Detoxing From Opioids: The Facts You Need to Know Right Now
01 July, 2022
Opioids are drugs derived from the poppy plant.
Physicians typically prescribe prescription opioids such as Vicodin, OxyContin, and morphine for pain management or relief. Opioids such as heroin and fentanyl are dangerous street drugs that have claimed the lives of millions of Americans. Opioid overdose is unfortunately now a major claimer of American lives.
Despite their differences, prescription and street opioids have something in common: they are highly addictive.
How Does Opioid Addiction Happen?
Unfortunately, many people end up getting addicted to opiates by accident.
When OxyContin was first released, the drug company responsible for creating and marketing the drug, Purdue Pharma, lied about how addictive OxyContin was. Additionally, Purdue paid doctors to prescribe the medication, leading OxyContin to be prescribed when it was not necessary.
These actions by Purdue and other pharmaceutical companies resulted in an opioid epidemic in the United States. Studies have shown that 80% of people addicted to heroin started using prescription opiates. The Substance Abuse and Mental Health Services Administration (SAMSHA) estimated in 2016 that nearly two million Americans have opioid use disorder (OUD). Although there is now heightened awareness of the dangers of prescription opiates, the “opidemic” is still claiming the lives of thousands of Americans every year.
Struggling with an OUD is scary and difficult for the person who is addicted and for their friends and family. Despite these facts, there is hope. If an individual has an OUD, they should seek medical treatment to ensure a safe detox and a full recovery.
Detoxing from Opioids: What to Expect
Detoxing from opioids is the first step to recovery, but detox must occur with medical professionals carefully monitoring the process. Although death from opioid withdrawal is rare, it can happen, and withdrawals can be very taxing on the body.
The care of a medical professional is vital to ease the symptoms of withdrawal, which include:
Vomiting and nausea
Pain and cramps
Agitation and anxiety
Although these symptoms may not seem severe, they can be incredibly challenging for the person going through withdrawals. The person going through detox will need support, patience, compassion, and resources to make withdrawals more manageable.
Moreover, detoxing in a treatment facility can prevent the person from relapsing due to unsupervised and unmanaged withdrawals.
Opioids create a physical dependence, which makes withdrawals extremely uncomfortable. Since detoxing from opioids often involves pain, vomiting, and anxiety, attempting to detox alone can heighten the chances that individuals will use again and not complete the detox.
Ensuring that the person going through detox is at a facility that will not allow them to have access to opioids will increase the chances they complete the detox safely and begin their recovery.
Detoxing from Opioids: Finding a Treatment Center for Opioid Abuse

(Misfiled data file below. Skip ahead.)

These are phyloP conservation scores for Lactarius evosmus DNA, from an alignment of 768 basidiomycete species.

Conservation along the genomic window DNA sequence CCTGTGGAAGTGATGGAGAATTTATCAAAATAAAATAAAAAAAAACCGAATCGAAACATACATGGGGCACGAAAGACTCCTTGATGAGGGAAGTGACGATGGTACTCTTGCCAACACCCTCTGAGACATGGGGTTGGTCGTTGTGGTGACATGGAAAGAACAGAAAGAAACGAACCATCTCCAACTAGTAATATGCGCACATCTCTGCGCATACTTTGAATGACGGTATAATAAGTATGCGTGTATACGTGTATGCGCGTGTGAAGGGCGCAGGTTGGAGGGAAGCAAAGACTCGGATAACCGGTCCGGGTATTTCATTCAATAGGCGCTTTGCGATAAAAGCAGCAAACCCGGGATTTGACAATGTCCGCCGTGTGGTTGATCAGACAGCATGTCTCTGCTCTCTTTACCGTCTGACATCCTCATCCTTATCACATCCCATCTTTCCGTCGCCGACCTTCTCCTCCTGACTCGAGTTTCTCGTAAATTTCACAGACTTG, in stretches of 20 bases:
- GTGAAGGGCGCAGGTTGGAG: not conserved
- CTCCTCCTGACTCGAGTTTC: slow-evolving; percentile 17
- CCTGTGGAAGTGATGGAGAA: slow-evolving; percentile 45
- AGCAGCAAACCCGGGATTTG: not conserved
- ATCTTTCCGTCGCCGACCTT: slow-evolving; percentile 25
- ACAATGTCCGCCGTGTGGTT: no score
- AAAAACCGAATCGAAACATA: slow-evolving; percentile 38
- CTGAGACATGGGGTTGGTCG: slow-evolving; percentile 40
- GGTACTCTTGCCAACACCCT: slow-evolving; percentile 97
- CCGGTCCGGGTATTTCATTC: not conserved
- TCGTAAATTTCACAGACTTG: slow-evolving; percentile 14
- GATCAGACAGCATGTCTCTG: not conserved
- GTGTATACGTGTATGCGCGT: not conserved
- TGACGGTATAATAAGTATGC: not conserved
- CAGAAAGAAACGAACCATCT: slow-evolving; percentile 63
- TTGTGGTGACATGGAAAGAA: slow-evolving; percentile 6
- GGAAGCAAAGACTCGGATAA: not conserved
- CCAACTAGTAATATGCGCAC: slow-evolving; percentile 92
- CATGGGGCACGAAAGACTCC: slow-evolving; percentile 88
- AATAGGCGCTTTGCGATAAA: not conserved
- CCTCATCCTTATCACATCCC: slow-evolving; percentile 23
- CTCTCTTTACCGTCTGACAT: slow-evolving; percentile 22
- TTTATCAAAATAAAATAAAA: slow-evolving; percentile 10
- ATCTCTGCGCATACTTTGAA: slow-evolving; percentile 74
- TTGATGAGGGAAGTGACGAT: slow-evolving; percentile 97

Recovering from opiate addiction is hard, but it is worth it. Luckily, inpatient treatment centers across the country have experience treating and resolving OUDs and can make recovery easier. In an inpatient facility, the person suffering from an OUD will be in an environment with no drugs or alcohol. They will have around-the-clock care to reduce their withdrawal symptoms and cravings.
More importantly, during treatment at an inpatient treatment facility, the person suffering from an OUD will be given therapies and medications such as Naltrexone and Sublocade. They will also develop new coping mechanisms to help them beat their addiction and continue recovering.
When looking for a treatment center, people should choose a facility whose practices are based on science. Unfortunately, people have fallen victim to rehab scams that leave the patient untreated and those financially supporting the individual out of thousands of dollars.
When researching facilities, look at their staff and ensure they are fully credentialed to treat OUDs. Additionally, ensuring they use evidence-based techniques to reduce cravings and improve mental health will help individuals determine if a facility will be successful in helping them detox safely and successfully.
After Detoxing from Opioids: What’s Next
Recovery does not end after detox. People who have developed an OUD often need to make significant life changes to continue recovering successfully. While these adjustments are being made, the person will likely continue to deal with cravings, stress, and burnout.
Long-term outpatient care can help ensure that the person recovering from an OUD has the tools and resources they need to secure a life free of drugs and full of happiness and peace.
One option for long-term care is joining a sober living home. In a sober living home, the person recovering from an OUD will be in an environment in which they will not be around drugs or alcohol.
Additionally, there will still be medical staff present who can provide medications to deal with cravings and give support to individuals throughout the process.
Get Proven Care for Opioid Addiction at The Forge Recovery Center
Choosing to undergo drug detox is scary, but it is also courageous. We want to be there for you every step of the way through your journey to help you have a life filled with happiness, health, and peace. Our expertly trained staff have years of experience helping patients make a full recovery from their opiate use disorders.
Through medication-assisted treatment and other proven therapies, we can help you beat your cravings, develop new coping mechanisms, and reintegrate into life outside treatment without drugs or alcohol. If you have questions about what options are available to treat your or a loved one’s opiate use disorder, please contact The Forge Recovery Center today.